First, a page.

# Transform a single random value to normally distributed one

Is there a (calculable) function that given a single, uniformly distributed random value 0 <= x < 1, can "transform" it to a normally distributed value with mean 0 and standard deviation 1?

If there's not an exact function, is there an approximation?

• Box-Muller transform is your friend. Mar 10 '17 at 7:52
• @ivan But BMT works with 2 random values. I want just 1 input. Mar 10 '17 at 7:53
• Then calculate the inverse error function. Though not elementary and not very practical, it surely is calculable via various series or something. Mar 10 '17 at 8:02
• You should state that $x$ is uniformly distributed.
– user65203
Mar 10 '17 at 11:36
• Why inverse in the title ?
– user65203
Mar 10 '17 at 11:41

If you are concerned by solving for $x$ equation $$\text{erf}(x)=a$$ you could be interested by this post where I proposed as an approximation $$\mathrm{erf}\!\left(x\right)\approx\sqrt{1-\exp\Big(-\frac 4 {\pi}\,\frac{1+\alpha\, x^2}{1+\beta\, x^2}\,x^2 \Big)}$$ where $$\alpha=\frac{10-\pi ^2}{5 (\pi -3) \pi }\qquad \text{and}\qquad \beta=\frac{120-60 \pi +7 \pi ^2}{15 (\pi -3) \pi }$$ which then reduces to solve $$\log(1-a^2)=-\frac 4 {\pi}\,\frac{1+\alpha \,x^2}{1+\beta\, x^2}\,x^2$$ which is a quadratic equation in $x^2$.

For illustration purposes, I give below a few values $$\left( \begin{array}{ccc} a & \text{erf}^{-1}(a) & \text{approx} \\ 0.05 & 0.044340 & 0.044340 \\ 0.10 & 0.088856 & 0.088856 \\ 0.15 & 0.133727 & 0.133727 \\ 0.20 & 0.179143 & 0.179143 \\ 0.25 & 0.225312 & 0.225312 \\ 0.30 & 0.272463 & 0.272463 \\ 0.35 & 0.320858 & 0.320858 \\ 0.40 & 0.370807 & 0.370807 \\ 0.45 & 0.422680 & 0.422681 \\ 0.50 & 0.476936 & 0.476937 \\ 0.55 & 0.534159 & 0.534161 \\ 0.60 & 0.595116 & 0.595120 \\ 0.65 & 0.660854 & 0.660861 \\ 0.70 & 0.732869 & 0.732883 \\ 0.75 & 0.813420 & 0.813449 \\ 0.80 & 0.906194 & 0.906253 \\ 0.85 & 1.017900 & 1.018030 \\ 0.90 & 1.163090 & 1.163390 \\ 0.95 & 1.385900 & 1.386820 \\ 0.96 & 1.452220 & 1.453450 \\ 0.97 & 1.534490 & 1.536190 \\ 0.98 & 1.644980 & 1.647550 \\ 0.99 & 1.821390 & 1.825990 \end{array} \right)$$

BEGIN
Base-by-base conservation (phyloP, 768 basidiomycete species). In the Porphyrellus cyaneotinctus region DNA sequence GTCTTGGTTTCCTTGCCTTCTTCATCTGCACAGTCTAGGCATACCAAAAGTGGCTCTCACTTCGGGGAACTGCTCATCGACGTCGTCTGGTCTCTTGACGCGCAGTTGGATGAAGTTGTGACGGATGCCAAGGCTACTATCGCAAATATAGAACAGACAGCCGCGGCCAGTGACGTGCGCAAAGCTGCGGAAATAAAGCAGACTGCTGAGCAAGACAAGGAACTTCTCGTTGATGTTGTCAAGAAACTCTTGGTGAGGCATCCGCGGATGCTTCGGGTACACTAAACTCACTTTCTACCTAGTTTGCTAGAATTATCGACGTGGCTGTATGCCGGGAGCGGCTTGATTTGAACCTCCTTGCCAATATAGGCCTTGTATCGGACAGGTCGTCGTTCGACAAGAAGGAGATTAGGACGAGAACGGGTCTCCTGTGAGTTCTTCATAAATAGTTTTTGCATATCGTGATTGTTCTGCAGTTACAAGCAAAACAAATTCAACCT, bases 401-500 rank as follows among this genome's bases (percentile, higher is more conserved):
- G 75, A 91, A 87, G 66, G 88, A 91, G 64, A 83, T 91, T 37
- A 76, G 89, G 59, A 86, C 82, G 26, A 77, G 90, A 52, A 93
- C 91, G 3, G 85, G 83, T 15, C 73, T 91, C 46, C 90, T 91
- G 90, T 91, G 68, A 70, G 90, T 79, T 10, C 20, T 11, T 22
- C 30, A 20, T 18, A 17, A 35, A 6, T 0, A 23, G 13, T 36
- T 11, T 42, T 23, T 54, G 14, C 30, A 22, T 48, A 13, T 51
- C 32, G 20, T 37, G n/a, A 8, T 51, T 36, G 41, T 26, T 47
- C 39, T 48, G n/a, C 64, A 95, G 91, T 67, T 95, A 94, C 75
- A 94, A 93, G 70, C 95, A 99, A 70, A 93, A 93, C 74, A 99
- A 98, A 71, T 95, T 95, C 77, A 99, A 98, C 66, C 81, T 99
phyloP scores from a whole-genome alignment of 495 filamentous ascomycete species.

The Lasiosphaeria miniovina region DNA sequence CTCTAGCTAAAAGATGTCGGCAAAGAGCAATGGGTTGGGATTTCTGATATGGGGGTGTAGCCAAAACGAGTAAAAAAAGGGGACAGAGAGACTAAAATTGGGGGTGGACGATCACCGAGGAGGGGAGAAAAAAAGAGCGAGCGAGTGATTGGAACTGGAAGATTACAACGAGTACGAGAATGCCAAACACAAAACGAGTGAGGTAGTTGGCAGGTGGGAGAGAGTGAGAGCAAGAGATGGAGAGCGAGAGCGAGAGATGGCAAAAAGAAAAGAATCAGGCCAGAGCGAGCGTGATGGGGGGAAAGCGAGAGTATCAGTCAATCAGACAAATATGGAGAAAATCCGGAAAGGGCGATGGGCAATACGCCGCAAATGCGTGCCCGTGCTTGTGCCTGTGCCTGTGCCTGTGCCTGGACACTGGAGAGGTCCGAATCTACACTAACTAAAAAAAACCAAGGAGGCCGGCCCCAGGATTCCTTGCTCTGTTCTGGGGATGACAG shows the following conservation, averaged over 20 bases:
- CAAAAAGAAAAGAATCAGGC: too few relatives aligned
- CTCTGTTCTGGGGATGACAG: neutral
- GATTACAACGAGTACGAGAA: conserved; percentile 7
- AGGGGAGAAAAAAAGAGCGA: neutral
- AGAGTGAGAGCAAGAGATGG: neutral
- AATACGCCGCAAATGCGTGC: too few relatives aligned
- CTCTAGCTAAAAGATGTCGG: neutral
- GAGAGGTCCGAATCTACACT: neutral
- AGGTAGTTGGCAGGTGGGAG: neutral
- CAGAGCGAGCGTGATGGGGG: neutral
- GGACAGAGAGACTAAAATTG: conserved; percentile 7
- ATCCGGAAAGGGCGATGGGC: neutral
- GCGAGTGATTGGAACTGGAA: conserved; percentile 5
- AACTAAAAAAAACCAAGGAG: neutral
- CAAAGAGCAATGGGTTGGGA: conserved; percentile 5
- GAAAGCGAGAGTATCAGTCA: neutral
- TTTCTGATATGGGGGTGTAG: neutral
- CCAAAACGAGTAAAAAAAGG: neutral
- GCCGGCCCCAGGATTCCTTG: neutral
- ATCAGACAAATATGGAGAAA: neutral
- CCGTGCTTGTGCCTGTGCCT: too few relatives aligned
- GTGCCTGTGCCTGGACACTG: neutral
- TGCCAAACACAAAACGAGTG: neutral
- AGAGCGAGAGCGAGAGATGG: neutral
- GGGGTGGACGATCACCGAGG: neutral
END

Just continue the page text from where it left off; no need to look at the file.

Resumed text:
• Maybe you should tell what the error function is and what is the connection of the inverse to the given problem. I am not sure that the OP is versed in these topics...
– user65203
Mar 10 '17 at 11:38
• This is pretty good, but it produces only one side of the bell. Is there a tweak to produce a complete bell, ie as many negative results as positive ones? And @yves is correct, I am not versed in these topics. Mar 10 '17 at 15:18
• This doesn't seem to work. It produces non-normal dist. Have I got it right: sqrt(1-exp(-1.27323954474*x*x)*(1+0.0586276296*x*x)/(1+0.0886745239*x*x))) ? Mar 11 '17 at 2:52
• After testing using the code in my previous comment, the values produced are roughly "normalish", but the values are all within 0-1 like a half bell, but I anted a sigma of 1, not a max range of 1. Also the high probability point is at the 1 end, not at zero (although I can deal with the bell being "reversed", so that in itself isn't a problem, just an inconvenience of having to use 1 - f(x) instead) Mar 11 '17 at 9:28
• @Bohemian. Did you take into account the fact that $\text{erf}(-x)=-\text{erf}(x)$ ? Mar 11 '17 at 9:31

An easy approximation:

By the central limit theorem, take $n$ random samples, add them, subtract their mean ($\frac n2$) and divide by their standard deviation ($n/\sqrt{12}$) and you get a random variable which approximately follows a normal law. The larger $n$, the better the approximation (but also the cost).

• Exactly how do I take a single random value in the range 0 to 1 and using it produce a (obviously) single normally distributed value? Mar 10 '17 at 15:14